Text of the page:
Author: Tim

2

Magnificent boobies

Our destination after the four-night passage was always hoped to be Isla Isabella, a national park and wildlife refuge. We were told how we could walk amongst the nesting birds there as they were unafraid of humans. However, it would be the weather that would dictate if we could actually stop here or not, as any stiff breeze makes the...

3

Starfish or bolster spooning

Our plan was to sail almost 500 miles straight through to our next destination. This distance would take us over four nights, but even if we wanted to do smaller hops there are few along the way. Single overnight passages are the worst, followed closely by two-night passages. Your body never gets to adjust to this awful sleep schedule that...

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Another month in Guaymas

I’ve really not wanted to write this blog post. I have no enthusiasm to write about the times we sit in one place for a long period of time just “getting shit done” before our next big journey, and that’s what this past 6 weeks has been. So, I’m going to phone this one in a bit and just touch...

2

Waiting in Guaymas

We crossed the Sea of Cortez, and came to Guaymas, for a reason. A few reasons actually. First was to get some canvas work done by a well known canvas worker here in town. we had been carrying around a ton of canvas and related items for over a year now, specifically for this time. The other reason came recently,...

1

Ghosts at sea

Kerri and I thought we would just sit still and recoup from the week long visit with family, but after only a single day of said recuperations – which included a couple hour sail and socializing with another couple (read; no recuperation time) – our eyes were firmly set on the next big passage. Weather rules all as cruisers. Days...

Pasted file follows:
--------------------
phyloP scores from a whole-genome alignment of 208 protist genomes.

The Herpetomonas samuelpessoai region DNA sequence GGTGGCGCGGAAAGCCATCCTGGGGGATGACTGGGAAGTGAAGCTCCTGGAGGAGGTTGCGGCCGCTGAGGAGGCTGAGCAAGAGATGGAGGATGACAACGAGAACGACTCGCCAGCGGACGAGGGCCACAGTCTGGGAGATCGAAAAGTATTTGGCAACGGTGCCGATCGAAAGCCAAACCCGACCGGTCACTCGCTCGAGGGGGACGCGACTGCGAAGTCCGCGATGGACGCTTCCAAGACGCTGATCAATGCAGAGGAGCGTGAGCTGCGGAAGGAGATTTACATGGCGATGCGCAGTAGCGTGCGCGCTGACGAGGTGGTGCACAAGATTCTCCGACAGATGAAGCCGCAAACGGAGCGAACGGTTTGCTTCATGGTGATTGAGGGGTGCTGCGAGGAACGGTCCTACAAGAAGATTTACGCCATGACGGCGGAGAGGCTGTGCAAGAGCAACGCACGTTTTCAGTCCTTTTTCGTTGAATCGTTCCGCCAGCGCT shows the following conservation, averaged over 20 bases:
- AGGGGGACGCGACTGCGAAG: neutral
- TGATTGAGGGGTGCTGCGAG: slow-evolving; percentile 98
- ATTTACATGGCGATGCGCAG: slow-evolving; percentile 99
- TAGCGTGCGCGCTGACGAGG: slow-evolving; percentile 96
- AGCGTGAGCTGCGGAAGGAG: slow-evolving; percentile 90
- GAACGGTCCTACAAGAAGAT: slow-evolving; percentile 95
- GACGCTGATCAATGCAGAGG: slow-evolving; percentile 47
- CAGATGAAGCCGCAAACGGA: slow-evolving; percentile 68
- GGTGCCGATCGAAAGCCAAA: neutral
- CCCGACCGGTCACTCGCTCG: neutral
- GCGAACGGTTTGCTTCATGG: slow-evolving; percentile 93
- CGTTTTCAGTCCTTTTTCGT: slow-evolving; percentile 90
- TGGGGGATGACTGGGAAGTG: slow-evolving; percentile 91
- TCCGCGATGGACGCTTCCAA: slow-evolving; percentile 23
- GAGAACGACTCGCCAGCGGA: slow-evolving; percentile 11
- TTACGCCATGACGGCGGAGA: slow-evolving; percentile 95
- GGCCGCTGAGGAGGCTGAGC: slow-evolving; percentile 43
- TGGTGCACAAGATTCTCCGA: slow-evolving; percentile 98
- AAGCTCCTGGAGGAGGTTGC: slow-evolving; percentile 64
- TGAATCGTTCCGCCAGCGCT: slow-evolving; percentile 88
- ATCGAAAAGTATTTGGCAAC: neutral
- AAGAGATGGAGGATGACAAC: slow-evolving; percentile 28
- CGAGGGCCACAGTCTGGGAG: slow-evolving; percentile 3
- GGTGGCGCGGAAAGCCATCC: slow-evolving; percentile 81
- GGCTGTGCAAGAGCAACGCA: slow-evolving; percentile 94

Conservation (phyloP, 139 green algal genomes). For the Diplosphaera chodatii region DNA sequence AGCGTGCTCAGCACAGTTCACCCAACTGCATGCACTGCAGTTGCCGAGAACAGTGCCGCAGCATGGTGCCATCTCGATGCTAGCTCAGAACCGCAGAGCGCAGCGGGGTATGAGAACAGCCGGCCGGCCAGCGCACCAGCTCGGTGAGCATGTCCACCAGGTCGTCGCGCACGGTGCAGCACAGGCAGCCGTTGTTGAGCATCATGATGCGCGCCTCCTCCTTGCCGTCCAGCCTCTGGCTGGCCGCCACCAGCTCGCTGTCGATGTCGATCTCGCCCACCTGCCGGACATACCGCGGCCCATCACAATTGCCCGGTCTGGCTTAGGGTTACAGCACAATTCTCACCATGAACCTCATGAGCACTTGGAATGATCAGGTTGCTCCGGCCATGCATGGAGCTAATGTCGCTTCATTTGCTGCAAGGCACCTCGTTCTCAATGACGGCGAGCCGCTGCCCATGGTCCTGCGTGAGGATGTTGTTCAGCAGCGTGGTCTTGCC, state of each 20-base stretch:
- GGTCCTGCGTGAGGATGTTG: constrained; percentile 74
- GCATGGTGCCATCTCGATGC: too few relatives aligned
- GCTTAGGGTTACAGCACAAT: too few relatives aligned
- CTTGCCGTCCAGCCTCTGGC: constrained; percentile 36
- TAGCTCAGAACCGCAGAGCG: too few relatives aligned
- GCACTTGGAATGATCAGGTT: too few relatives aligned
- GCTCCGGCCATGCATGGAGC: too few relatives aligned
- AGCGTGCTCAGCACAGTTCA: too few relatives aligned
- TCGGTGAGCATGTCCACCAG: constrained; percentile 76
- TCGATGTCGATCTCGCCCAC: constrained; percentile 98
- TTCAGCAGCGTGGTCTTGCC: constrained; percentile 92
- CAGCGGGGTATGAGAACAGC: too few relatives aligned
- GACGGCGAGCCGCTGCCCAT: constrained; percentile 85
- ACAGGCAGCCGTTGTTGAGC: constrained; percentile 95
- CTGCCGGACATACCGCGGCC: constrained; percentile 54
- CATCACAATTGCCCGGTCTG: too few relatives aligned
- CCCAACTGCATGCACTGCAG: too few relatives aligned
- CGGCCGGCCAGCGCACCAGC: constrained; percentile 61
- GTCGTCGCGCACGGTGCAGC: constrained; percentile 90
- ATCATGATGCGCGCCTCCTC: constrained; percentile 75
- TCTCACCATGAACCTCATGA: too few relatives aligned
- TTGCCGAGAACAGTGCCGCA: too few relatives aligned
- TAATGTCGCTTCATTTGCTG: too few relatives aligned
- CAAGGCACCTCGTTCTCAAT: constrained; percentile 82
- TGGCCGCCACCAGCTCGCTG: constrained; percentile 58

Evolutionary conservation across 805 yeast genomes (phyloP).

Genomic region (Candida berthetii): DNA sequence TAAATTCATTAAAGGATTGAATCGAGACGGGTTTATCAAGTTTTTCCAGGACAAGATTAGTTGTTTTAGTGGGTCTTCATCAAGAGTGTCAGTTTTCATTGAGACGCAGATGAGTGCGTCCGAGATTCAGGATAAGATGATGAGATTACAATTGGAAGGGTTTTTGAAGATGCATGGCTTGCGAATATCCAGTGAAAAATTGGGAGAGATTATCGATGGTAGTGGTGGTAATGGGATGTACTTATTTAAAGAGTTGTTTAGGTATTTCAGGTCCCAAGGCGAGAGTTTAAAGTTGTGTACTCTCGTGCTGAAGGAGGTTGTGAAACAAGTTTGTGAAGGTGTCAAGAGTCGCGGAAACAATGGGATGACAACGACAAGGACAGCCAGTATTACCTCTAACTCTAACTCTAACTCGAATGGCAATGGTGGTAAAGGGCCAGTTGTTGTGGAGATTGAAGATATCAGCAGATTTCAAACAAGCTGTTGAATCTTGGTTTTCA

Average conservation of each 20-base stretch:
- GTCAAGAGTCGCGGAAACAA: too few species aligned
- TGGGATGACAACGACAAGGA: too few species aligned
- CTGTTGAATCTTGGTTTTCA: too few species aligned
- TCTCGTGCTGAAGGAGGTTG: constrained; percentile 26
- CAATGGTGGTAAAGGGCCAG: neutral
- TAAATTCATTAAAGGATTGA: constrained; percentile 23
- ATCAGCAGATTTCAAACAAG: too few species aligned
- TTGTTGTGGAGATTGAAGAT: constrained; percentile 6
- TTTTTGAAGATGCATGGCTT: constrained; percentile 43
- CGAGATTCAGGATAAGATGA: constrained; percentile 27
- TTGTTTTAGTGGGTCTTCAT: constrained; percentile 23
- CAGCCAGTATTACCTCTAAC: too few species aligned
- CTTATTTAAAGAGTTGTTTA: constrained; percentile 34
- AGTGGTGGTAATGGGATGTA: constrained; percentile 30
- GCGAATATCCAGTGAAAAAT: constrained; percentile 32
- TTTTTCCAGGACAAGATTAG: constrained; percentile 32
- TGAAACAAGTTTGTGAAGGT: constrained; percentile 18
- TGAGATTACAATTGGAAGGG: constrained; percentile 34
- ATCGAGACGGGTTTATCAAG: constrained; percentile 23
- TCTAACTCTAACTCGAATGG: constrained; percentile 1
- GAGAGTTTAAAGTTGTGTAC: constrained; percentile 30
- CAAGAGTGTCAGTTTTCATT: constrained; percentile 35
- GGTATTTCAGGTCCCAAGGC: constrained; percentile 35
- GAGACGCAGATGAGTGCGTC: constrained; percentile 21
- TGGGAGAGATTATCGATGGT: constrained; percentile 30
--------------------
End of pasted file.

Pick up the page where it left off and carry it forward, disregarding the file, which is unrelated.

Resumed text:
1

A visit from my brother

Since mid way through our summer in Penasco, we added only one thing on our schedule (other then getting ourselves back on the water); a visit from my brother (Tobias) and his wife (Beth). They had both been on Meriwether back in Monterey, as we passed through the area on our way South, but only while tied to a dock....

7

Punta Chivato

We left Santa Rosalia a few days after the new years, to continue our southern momentum. We chose a nice weather window to make the 30 mile sail further down the Baja coastline. Actually, we chose this day as the next week afterwards was forecast to blow from the north. With wind on our back side, we sailed for more...

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Summarizing our 2023 sailing season

Just before Jan 1 of 2023 we entered Mexico via Ensenada. After a three week stay in the marina for final packages, paperwork, and supplies we set sail down the west coast of Baja. Some hops where multi-day/night sails in the open ocean, others were single day sails. We got to meet up with long time friends, the Malimish family...

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Santa Rosalia for the new years

From our last anchorage to Santa Rosalia is 75 nautical miles of open water with no safe anchorages along the way, so it has to be done in a single voyage. Moving at barely the pace of a New York City jogger doesn’t get you through 75 miles very quickly; about 14 hours in total. At this time of year...

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San Francisquito & Santa Teresa

A good sized northerly blow was threatening us in a few days time, and while we were somewhat protected where we were on Isla Salsipuedes, it wasn’t the best. And, if we stayed, we would have been stuck there another five days or more while the blow… well, blew. So, a couple days before the wind was to visit, we...